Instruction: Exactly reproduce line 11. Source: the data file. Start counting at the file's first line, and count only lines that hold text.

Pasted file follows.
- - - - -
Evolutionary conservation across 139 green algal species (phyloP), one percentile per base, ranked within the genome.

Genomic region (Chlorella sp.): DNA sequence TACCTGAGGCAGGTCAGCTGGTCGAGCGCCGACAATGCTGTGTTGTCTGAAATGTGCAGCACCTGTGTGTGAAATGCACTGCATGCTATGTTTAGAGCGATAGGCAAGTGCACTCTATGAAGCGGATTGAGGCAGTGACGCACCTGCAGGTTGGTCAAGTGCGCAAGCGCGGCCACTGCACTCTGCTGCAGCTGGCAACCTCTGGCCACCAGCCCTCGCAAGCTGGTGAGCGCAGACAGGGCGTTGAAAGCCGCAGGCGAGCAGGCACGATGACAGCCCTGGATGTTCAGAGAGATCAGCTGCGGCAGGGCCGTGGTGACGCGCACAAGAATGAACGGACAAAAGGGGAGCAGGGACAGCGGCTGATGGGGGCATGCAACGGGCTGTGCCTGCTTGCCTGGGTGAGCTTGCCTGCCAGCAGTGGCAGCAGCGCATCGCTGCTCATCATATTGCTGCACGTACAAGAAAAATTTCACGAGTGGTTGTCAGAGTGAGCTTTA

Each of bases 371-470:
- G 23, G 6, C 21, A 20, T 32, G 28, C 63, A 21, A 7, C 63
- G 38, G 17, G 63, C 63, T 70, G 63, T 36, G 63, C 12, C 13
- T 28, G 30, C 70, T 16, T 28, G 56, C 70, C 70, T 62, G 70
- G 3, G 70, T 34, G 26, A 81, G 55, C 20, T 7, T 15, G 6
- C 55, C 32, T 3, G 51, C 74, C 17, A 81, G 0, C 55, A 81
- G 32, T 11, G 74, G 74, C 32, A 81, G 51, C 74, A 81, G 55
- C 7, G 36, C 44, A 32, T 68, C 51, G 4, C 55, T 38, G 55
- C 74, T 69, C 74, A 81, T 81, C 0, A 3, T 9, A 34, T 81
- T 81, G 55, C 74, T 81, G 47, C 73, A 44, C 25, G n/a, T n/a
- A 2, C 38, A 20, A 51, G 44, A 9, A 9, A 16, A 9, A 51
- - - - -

- C 74, T 69, C 74, A 81, T 81, C 0, A 3, T 9, A 34, T 81